CALEDONIA — With only one in three small businesses making it to the 10-year mark, North Shore Animal Hospital, 4630 Douglas Ave. (State Hwy. 32) in Caledonia, is in very rare company: It’s marking its 50th anniversary this month.
Across all the changes inherent with the passage of 50 years of time, one thing has remained the same — the cohesive oversight of Burlington born-and-raised veterinarian Dr. Thomas N. Torhorst.
“I’ve always liked animals,” he noted. “I enjoy dealing with animals and their people … I’ve had a very enjoyable career.”
After earning a bachelor of science degree in economics and doing graduate work in agricultural economics at the University of Wisconsin-Madison, Torhorst earned his doctorate in veterinary medicine from Michigan State University in 1968, spending his last two years on MSU’s open heart surgery team.
Beginning his professional career in Niles, Ill., in suburban Chicago, Torhorst returned to Racine County in the midst of a local tragedy: On July 3, 1970 Caledonia veterinarian Dr. Lawrence Gearhart, 41, and his 14-year-old son, Lawrence Jr., died when their boat was swamped by high waves while salmon fishing on Lake Michigan. An 11-year-old son, Jeffrey, survived a harrowing 17-hour ordeal on the lake.
“He (Dr. Gearhart) died on Friday and I started on Monday,” recalled Torhorst, who would buy the private veterinary practice, then at 4615 Douglas Ave., from Gearhart’s widow Nancy, renaming the practice North Shore Animal Hospital.
Torhorst served as veterinarian for the Racine Zoo from 1972-90. His tenure included, in 1984, a life-saving emergency caesarian section delivery of a rare white tiger, Kama (1984-98). He later served as president of the Racine Zoological Society, director of the Zoo and of the Zoological Society executive director from 1991-97.
“Dr. Torhorst has always loved the Racine Zoo and was the instrumental key in moving the Zoo forward to being an Association of Zoos & Aquariums-accredited zoo,” noted Beth Heidorn, executive director of the Racine Zoo, of Torhorst’s legacy. Heidorn said Torhorst was the driving force in renovating the Historic Main Building so that the primates and big cats could have outdoor exhibits that were more natural.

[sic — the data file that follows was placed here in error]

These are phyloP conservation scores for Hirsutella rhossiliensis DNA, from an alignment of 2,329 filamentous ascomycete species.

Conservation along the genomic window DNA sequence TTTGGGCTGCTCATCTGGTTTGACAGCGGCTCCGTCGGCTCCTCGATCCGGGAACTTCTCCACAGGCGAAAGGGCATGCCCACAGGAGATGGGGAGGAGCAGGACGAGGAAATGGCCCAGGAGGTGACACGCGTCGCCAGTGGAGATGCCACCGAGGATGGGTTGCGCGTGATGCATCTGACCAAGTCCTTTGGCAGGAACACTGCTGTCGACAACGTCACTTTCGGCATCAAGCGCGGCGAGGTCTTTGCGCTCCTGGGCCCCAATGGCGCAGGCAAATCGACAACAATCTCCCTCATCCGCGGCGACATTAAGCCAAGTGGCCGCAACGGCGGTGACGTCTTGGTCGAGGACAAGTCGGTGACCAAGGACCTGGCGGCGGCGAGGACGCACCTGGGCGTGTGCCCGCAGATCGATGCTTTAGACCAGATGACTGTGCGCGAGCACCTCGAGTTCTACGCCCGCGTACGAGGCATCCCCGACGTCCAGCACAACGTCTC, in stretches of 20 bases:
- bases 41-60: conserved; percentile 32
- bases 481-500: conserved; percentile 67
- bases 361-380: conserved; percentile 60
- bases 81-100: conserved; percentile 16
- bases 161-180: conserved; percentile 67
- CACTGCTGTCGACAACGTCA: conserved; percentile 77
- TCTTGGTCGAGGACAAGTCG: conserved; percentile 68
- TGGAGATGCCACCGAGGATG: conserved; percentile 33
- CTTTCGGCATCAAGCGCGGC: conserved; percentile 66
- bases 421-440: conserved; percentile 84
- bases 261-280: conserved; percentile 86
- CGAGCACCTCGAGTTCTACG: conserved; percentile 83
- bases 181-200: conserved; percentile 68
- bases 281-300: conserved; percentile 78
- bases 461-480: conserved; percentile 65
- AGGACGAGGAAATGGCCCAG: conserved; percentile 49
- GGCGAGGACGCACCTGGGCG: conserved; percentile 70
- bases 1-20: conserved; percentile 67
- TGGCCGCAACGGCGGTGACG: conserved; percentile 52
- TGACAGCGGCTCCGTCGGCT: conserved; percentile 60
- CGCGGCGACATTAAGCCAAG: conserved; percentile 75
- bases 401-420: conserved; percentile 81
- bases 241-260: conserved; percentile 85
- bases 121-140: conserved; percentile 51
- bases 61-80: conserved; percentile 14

“He cared deeply for all of the Zoo animals and the Zoo staff,” she said.
Torhorst also served as veterinarian for UW-Parkside’s Institutional Animal Care and Use Committee from 1975-2010. One of the founding members of the Racine Animal Emergency Clinic, Torhorst served two terms on the Wisconsin Veterinary Medical Association’s Auditing Committee, in addition to his veterinary consultancy for SC Johnson.
A history of growth
Specializing in small animal care, including dogs, cats, rabbits and select “pocket pets” including ferrets, hamsters and guinea pigs, services at North Shore Animal Hospital include wellness care visits, digital X-rays, ultrasounds, dental cleanings, surgery, laser surgery, and emergency and urgent care.
Torhorst credits genuine care, of both pets and people, for the success and growth of the practice.
“I think people that like animals like people,” he said. “People in the veterinarian profession are very caring people.”
North Shore Animal Hospital has grown over 50 years to now encompass a staff of 30, including six veterinarians — Torhorst, Dr. Linda Axnick, Dr. Todd Whitney, Dr. Heidi Jahn, Dr. Al Arbas and Dr. Chantil Ayres-Ruud — and 24 staff members, including practice manager Lori Jensen.
With Torhorst easing toward retirement after nearly 52 years in the veterinary field — he’s in the office part-time on Tuesdays to perform surgeries and dental procedures — ownership of North Shore has transitioned to co-owners Axnick, Whitney and Jensen.
Veterinary medicine has seen many advances in 50 years, including a plethora of preventive vaccines, a wide array of treatment drugs, laser surgical techniques, a widespread move to gas anesthesia, and a host of technological advancements ranging from digital X-ray imagery to computerized records and appointment scheduling. Torhorst said one facet of medicine, veterinary or otherwise, has remained constant.
“The pillar of medicine is diagnosis,” he noted. “That will always be the case … getting the proper diagnosis, that’s the trick: What’s wrong? What’s making the change? What’s the course of action? You’ve still gotta diagnose to determine the treatment.”
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